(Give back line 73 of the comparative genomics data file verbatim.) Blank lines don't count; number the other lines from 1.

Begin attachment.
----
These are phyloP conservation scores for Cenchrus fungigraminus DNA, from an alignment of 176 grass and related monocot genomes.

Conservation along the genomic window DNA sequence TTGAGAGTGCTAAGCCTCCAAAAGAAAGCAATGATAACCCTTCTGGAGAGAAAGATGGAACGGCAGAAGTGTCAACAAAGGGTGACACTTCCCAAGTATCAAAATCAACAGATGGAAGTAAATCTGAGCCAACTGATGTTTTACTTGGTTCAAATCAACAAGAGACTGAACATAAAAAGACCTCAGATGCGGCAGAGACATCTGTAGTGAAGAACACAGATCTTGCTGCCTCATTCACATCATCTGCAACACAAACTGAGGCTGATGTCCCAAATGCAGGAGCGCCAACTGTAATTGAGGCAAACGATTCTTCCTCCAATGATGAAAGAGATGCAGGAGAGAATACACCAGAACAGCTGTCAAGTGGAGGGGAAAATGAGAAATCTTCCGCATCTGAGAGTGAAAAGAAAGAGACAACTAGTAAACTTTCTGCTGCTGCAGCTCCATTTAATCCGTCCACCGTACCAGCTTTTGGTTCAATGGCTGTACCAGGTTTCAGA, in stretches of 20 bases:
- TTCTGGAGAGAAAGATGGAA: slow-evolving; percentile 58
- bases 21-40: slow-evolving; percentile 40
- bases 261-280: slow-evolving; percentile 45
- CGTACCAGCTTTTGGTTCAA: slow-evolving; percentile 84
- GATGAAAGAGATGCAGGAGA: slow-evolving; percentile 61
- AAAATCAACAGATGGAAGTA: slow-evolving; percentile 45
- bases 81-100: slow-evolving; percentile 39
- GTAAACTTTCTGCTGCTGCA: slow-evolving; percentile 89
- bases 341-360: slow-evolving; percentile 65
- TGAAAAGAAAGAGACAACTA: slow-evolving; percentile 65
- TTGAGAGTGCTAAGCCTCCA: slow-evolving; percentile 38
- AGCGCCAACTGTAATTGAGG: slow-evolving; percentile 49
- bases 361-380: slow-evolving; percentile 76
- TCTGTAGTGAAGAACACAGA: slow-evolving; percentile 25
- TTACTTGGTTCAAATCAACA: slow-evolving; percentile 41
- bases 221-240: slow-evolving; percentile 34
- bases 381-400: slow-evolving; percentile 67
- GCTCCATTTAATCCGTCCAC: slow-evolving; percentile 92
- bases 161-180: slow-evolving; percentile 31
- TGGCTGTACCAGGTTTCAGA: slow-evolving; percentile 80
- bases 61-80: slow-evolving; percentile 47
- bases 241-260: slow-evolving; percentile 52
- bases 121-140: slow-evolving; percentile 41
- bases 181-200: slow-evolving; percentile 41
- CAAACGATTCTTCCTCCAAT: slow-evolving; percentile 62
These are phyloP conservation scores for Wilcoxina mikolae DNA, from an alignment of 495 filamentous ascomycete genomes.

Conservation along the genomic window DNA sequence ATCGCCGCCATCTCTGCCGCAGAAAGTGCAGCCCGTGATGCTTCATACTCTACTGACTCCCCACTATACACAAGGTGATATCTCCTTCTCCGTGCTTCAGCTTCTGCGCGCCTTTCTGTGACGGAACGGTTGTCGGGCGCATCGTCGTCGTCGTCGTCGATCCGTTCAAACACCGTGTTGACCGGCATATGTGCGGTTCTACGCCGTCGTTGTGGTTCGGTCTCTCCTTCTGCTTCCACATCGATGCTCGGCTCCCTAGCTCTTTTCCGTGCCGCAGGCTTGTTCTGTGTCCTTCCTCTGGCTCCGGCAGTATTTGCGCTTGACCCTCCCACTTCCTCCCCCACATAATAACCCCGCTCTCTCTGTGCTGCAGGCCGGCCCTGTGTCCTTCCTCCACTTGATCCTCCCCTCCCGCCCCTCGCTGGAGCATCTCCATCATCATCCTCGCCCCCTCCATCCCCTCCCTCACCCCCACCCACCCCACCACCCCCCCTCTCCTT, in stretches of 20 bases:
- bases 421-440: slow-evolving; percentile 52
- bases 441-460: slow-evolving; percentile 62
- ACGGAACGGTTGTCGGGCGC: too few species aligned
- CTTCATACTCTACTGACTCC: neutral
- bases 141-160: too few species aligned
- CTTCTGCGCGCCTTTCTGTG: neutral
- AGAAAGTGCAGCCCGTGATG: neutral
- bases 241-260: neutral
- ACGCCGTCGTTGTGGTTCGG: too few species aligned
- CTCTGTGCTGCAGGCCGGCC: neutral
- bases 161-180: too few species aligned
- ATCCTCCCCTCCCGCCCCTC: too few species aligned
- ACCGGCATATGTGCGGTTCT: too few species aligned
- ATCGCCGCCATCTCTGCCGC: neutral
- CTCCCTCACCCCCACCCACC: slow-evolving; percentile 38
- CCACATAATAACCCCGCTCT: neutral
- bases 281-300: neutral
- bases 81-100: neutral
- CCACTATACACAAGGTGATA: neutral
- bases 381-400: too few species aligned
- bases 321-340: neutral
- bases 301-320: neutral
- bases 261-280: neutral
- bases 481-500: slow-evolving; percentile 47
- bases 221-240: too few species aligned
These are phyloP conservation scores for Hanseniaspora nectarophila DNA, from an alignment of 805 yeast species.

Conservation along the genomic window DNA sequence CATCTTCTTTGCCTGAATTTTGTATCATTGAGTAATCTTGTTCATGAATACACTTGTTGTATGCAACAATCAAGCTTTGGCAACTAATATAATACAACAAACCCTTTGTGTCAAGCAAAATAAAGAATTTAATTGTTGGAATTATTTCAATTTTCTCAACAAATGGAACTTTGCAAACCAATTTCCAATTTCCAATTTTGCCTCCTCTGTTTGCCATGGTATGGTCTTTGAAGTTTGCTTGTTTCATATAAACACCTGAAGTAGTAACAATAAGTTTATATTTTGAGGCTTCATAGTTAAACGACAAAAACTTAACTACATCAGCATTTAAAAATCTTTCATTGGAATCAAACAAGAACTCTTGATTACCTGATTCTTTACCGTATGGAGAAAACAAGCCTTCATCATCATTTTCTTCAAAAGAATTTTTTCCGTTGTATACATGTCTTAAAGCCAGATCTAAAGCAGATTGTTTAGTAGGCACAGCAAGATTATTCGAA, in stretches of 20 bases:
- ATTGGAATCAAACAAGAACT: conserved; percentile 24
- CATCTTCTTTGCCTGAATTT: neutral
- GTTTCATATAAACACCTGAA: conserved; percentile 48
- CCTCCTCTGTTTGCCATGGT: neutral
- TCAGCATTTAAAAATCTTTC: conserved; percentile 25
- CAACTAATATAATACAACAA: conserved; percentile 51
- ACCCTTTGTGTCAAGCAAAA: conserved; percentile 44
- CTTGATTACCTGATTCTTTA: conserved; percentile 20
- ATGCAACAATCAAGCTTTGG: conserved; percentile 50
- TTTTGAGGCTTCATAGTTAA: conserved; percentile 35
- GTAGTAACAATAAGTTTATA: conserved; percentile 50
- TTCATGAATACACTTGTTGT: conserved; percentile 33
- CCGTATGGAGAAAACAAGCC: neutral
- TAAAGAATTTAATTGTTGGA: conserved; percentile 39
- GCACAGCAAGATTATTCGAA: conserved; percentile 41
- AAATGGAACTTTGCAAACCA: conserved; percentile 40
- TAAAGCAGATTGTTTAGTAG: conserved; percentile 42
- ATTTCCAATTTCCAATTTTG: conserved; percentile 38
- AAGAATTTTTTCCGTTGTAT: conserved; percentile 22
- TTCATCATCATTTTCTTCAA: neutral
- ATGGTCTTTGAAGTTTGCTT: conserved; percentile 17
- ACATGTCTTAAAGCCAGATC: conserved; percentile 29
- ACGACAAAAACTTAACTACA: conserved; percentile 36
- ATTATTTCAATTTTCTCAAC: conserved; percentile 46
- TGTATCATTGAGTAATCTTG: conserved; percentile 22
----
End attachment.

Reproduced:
- TAAAGCAGATTGTTTAGTAG: conserved; percentile 42